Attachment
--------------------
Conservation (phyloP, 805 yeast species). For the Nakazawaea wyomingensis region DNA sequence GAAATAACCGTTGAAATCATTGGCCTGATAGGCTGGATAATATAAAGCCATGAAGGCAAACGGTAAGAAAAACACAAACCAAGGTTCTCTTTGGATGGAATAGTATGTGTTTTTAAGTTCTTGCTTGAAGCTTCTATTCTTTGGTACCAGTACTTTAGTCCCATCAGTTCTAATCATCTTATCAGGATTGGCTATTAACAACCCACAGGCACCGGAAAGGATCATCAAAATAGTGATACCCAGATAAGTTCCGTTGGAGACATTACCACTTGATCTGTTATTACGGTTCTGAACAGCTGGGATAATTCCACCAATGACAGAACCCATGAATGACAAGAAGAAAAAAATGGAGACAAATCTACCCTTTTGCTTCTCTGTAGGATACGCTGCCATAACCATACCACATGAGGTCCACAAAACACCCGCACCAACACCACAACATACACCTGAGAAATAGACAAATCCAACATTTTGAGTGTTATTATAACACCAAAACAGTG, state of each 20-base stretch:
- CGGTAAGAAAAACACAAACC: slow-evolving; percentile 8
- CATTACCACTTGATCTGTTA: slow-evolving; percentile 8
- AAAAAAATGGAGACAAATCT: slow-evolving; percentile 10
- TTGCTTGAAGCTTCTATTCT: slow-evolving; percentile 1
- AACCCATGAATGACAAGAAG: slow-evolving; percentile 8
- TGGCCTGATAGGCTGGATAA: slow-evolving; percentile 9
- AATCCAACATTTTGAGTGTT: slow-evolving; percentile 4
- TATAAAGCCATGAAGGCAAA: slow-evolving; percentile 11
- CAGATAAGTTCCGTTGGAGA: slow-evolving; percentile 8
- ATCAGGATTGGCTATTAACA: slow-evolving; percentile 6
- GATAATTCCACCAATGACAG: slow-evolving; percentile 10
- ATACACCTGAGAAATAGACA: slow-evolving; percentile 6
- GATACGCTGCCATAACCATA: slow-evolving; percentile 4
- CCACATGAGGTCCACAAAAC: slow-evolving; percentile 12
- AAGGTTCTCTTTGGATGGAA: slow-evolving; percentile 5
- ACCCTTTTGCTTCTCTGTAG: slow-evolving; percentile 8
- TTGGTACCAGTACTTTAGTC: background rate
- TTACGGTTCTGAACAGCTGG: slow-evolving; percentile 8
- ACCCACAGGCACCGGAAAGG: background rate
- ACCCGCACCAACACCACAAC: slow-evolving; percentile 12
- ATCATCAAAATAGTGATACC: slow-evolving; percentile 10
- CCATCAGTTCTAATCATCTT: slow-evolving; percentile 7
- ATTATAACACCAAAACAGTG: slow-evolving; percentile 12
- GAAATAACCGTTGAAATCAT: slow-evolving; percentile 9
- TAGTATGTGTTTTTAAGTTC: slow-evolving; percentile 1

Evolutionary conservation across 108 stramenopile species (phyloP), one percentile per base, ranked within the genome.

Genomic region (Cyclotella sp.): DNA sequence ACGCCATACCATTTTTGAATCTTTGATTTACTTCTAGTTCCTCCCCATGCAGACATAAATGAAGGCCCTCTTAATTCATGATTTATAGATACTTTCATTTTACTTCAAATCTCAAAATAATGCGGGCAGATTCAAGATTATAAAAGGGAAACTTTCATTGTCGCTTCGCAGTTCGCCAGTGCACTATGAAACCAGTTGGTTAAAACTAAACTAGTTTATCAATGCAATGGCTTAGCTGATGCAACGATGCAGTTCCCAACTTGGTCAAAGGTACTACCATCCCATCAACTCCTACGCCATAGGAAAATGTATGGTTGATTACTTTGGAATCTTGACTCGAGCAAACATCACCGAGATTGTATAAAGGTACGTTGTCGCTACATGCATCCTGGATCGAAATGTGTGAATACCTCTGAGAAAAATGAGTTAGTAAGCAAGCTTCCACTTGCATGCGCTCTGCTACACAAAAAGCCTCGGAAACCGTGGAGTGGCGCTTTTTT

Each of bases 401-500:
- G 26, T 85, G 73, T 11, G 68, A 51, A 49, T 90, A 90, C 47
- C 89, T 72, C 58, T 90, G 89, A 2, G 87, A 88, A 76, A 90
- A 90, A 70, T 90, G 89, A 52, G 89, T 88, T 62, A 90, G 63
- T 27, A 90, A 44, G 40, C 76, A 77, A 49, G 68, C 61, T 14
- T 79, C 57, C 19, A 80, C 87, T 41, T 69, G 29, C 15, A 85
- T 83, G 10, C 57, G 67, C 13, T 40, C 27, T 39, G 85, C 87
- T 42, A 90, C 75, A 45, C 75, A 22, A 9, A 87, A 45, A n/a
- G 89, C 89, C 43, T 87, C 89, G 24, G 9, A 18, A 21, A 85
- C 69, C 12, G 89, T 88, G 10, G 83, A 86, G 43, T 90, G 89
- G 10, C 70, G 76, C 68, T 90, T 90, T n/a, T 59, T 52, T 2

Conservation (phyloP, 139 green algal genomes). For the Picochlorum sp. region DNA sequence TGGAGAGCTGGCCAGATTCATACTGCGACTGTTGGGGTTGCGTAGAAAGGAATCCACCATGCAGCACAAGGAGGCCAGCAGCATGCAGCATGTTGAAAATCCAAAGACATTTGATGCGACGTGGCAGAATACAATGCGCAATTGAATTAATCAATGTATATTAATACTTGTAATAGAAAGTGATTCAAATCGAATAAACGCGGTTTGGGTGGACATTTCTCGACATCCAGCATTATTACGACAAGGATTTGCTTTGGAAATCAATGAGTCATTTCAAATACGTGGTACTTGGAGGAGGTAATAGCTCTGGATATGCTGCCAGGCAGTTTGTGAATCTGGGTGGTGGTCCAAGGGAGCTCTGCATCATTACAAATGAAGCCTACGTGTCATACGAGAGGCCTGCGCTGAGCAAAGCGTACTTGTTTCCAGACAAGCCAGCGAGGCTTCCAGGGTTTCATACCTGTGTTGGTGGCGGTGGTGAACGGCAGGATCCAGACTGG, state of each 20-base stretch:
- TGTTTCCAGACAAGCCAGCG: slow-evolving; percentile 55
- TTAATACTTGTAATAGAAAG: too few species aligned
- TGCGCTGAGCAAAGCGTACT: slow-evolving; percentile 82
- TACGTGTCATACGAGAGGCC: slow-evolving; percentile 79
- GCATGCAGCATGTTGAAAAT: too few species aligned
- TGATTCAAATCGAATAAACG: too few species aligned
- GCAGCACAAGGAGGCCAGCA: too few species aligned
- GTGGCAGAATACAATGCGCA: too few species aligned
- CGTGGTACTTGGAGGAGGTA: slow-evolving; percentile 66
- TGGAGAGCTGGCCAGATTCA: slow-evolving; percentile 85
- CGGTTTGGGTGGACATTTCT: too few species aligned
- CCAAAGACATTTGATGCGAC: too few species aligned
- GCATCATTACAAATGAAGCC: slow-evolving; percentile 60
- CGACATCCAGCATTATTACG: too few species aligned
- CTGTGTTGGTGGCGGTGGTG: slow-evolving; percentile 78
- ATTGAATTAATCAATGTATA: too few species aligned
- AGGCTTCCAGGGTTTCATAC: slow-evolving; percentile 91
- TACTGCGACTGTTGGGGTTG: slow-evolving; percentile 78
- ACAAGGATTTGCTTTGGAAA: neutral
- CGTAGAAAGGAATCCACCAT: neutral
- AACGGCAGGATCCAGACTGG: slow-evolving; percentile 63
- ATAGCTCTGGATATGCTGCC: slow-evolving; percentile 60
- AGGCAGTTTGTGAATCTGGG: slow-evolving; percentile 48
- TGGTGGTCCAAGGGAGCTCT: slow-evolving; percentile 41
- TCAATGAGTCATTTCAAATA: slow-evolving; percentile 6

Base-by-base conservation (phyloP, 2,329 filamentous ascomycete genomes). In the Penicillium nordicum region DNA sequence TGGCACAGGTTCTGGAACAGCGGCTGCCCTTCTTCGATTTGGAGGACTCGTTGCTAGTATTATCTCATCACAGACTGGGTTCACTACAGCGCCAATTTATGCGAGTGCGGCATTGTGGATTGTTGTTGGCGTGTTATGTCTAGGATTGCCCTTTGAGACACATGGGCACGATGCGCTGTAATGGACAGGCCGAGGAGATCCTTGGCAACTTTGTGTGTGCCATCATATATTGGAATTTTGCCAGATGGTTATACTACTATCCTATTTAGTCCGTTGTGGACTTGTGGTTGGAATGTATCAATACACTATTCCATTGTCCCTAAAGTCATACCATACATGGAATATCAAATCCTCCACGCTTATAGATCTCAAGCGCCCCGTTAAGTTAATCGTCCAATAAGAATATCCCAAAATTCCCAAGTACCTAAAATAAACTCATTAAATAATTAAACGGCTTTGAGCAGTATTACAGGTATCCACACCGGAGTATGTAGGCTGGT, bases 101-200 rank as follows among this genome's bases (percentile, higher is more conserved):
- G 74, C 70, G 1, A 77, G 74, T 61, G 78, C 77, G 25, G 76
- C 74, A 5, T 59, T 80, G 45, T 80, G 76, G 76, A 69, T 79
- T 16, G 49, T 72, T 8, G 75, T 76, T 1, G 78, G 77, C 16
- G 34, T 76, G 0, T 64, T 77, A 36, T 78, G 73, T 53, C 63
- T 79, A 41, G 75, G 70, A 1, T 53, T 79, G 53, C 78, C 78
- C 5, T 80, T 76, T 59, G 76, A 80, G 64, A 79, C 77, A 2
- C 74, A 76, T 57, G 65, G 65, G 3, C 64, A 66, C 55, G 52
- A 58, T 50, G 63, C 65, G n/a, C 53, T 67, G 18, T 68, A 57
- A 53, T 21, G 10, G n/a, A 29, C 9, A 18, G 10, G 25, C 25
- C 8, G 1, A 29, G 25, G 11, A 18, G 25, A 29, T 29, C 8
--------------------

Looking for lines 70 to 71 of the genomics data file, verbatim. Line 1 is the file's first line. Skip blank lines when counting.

- G 34, T 76, G 0, T 64, T 77, A 36, T 78, G 73, T 53, C 63
- T 79, A 41, G 75, G 70, A 1, T 53, T 79, G 53, C 78, C 78